Manson’s apocalyptic notions weren’t even original; they were cobbled from the beliefs of previous cults, gurus, and charlatans who had infested the region almost since the pueblo’s founding.
“Paradoxical in all things, Southern California is a land of exaggerated religiosity and also of careless skepticism, where old faiths die and new cults are born,” wrote historian Carey McWilliams in the 1946 classic Southern California: An Island on the Land.
That included the followers of Krishna Venta. When Manson moved to Spahn Ranch, he found remnants of this utopian cult living one hill over in Box Canyon, where since 1949 white-robed vegetarian adherents had farmed and kept goats and sheep. Their wild-haired, barefoot group had followed Krishna Venta, “the Master,” who preached an American Armageddon in which all but his disciples would be destroyed in a race war. Marriages were sexless, but Krishna Venta slept with a different female member each night and snuck off to L.A.’s Sodom for gambling sprees. In 1958, two male followers confronted Krishna Venta, and a bomb they were carrying exploded, killing all involved.
Cooper and Schave, who have researched the cult, say that Manson spent time with the Krishnavantas and absorbed their ideas. The site has passed through various owners’ hands since the 1960s. According to newspaper stories, the area is a stronghold for an anti-government conspiracy group called Sovereign Citizens. A decade after the Manson murders, his paranoid quasi-religious prophecies found new expression in the racist, anti-Semitic novel The Turner Diaries and the string of white power massacres that began with Timothy McVeigh’s bombing of the Oklahoma City federal building, which killed 168 people. Manson was just ahead of his time.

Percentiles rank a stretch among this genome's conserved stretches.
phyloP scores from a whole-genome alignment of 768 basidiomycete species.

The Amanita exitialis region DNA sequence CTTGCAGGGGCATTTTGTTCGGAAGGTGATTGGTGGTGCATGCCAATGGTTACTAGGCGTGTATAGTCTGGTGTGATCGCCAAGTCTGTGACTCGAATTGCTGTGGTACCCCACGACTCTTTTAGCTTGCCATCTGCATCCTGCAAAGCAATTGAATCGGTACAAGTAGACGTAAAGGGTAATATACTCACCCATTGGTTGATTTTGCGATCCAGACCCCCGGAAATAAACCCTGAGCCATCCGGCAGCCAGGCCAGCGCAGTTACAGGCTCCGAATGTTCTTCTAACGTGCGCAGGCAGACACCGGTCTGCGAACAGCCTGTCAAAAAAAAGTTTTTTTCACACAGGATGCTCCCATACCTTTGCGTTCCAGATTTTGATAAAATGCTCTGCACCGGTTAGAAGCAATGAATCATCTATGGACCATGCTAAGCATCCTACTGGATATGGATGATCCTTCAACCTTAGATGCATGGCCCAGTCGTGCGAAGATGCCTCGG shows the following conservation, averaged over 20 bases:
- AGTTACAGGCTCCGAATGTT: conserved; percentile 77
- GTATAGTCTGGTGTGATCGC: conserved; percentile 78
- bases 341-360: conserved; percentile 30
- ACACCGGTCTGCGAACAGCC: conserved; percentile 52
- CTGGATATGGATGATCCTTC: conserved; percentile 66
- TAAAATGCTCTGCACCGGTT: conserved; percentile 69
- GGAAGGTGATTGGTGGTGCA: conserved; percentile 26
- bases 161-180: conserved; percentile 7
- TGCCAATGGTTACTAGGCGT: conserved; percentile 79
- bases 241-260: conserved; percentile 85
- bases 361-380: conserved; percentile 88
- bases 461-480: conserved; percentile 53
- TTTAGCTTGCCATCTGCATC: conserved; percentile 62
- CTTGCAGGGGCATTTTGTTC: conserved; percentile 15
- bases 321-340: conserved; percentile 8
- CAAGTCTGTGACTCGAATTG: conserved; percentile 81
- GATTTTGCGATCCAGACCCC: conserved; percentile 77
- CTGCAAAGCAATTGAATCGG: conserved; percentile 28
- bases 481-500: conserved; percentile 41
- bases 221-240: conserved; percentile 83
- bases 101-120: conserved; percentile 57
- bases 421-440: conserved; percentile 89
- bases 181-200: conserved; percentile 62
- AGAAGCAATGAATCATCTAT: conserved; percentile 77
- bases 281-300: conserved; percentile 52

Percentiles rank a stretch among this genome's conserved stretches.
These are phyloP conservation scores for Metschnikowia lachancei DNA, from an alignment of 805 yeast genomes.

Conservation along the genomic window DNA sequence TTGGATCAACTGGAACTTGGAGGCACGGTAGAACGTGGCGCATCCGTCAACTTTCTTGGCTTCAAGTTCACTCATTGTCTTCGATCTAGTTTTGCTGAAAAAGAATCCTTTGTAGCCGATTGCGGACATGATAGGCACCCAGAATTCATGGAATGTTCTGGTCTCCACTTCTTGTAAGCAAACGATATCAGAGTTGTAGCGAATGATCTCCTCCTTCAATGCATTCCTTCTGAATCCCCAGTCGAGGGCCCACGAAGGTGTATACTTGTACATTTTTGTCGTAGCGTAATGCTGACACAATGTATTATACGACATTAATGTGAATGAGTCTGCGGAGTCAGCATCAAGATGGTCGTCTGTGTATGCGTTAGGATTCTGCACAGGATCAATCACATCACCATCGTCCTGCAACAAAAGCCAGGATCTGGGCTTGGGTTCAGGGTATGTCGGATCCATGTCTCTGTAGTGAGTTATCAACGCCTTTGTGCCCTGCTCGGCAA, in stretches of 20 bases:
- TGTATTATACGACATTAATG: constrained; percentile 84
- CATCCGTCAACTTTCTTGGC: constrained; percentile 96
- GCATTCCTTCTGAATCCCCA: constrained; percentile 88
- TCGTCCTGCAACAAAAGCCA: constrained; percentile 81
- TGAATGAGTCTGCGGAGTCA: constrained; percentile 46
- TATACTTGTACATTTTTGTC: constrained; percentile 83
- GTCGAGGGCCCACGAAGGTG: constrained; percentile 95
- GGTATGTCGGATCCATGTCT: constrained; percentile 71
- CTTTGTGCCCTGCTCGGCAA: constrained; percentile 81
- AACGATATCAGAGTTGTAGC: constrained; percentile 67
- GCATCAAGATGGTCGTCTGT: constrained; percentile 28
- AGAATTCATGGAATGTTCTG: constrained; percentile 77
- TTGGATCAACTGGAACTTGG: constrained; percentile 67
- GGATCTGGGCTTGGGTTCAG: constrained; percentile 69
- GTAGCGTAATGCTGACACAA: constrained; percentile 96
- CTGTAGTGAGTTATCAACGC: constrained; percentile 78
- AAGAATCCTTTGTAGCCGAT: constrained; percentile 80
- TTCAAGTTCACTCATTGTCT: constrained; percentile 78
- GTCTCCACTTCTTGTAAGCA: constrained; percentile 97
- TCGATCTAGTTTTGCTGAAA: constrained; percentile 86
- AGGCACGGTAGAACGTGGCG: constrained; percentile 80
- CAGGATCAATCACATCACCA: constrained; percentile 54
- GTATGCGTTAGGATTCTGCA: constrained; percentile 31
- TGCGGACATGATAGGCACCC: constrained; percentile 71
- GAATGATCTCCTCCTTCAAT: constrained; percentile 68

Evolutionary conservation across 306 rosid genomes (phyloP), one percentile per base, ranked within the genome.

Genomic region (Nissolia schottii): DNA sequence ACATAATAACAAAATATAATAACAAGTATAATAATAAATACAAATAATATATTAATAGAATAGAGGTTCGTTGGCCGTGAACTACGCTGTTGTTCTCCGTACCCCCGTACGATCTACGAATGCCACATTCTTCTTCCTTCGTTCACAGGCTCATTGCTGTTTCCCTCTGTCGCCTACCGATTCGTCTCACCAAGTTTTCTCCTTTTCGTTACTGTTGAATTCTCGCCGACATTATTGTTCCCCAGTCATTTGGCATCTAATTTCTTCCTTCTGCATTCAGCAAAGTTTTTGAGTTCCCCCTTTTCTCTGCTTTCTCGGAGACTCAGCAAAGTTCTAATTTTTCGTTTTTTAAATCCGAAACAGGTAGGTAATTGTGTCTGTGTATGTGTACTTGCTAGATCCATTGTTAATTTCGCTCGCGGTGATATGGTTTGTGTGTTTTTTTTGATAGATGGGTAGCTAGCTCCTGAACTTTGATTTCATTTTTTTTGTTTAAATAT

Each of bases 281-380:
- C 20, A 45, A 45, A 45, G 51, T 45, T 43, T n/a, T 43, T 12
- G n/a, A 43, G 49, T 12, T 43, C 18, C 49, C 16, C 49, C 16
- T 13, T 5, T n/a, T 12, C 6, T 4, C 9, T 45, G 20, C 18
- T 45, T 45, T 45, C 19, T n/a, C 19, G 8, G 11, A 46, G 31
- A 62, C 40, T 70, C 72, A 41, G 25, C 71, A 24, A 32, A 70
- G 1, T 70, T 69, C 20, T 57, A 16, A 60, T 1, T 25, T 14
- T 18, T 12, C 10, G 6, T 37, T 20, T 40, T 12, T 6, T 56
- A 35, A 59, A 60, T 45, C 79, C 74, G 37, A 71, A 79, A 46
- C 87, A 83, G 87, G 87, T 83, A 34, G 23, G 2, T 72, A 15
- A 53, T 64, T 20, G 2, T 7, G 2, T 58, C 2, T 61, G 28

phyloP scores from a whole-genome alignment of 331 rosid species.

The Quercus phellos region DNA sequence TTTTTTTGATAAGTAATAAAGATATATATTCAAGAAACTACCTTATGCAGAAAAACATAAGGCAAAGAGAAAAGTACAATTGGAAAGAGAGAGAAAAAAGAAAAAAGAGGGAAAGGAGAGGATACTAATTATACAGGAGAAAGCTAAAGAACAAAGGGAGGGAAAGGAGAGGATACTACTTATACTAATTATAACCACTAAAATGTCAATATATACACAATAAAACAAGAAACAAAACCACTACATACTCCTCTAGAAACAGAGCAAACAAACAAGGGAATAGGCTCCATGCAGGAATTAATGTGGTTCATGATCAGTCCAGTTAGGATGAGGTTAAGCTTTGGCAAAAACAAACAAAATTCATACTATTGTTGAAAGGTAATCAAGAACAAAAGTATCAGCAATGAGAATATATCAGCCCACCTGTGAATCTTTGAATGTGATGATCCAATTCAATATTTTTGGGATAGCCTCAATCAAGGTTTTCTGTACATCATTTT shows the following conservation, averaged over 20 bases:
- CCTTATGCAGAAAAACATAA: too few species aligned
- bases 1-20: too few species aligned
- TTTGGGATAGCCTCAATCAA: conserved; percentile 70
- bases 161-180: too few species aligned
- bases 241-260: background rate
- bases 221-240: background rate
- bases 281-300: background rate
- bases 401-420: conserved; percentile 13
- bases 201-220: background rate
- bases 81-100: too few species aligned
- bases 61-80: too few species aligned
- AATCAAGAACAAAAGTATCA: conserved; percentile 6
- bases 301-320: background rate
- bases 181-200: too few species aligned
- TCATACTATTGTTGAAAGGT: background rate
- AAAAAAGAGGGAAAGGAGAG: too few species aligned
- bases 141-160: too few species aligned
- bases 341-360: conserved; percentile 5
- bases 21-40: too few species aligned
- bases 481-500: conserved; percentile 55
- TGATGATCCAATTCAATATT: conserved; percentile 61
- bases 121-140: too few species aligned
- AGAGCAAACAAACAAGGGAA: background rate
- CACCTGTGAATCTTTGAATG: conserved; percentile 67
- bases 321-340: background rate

Merry Christmas Charlie Manson
It’s been 21 years since the South Park episode in which cartoon Manson breaks out of prison with Eric’s uncle and spends the Christmas holiday with the Cartman family, where he finally learns the error of his ways and converts the swastika tattoo into a smiley face. When the cops arrive, Manson surrenders. He knows he belongs in prison.
It seems that each generation gets the Manson it deserves. Drug-addled hippie Manson. Goth Lucifer music Manson. And today, white supremacist, Hollywood, and defanged cultural influencer Manson.
It’s easy to gloss over the real-life costs of pop culture’s breezy embrace of a sinister and murderous cult leader. Debra Tate, Sharon Tate’s sister, who became an advocate for victims’ rights after her sister’s murder, is dismayed by the attention lavished on Manson, instead of on his victims. She once confronted Trent Reznor, accusing him of using the murders for malevolent publicity. She isn’t happy about the Tarantino movie, either.
As Tate told TMZ, “To [celebrities] it’s a paycheck and these people just don’t care. They are terribly hurtful to the actual family and all the living victims. They don’t give a shit.”
But sadly, Tate is fighting the darker side of human nature.
Manson is a virus, and we’re all infected.
L.A. native, crime novelist, and former L.A. Times reporter Denise Hamilton is the editor of Los Angeles Noir and Los Angeles Noir 2: The Classics and was a finalist for the Edgar Award. Read more about her at denisehamilton.com.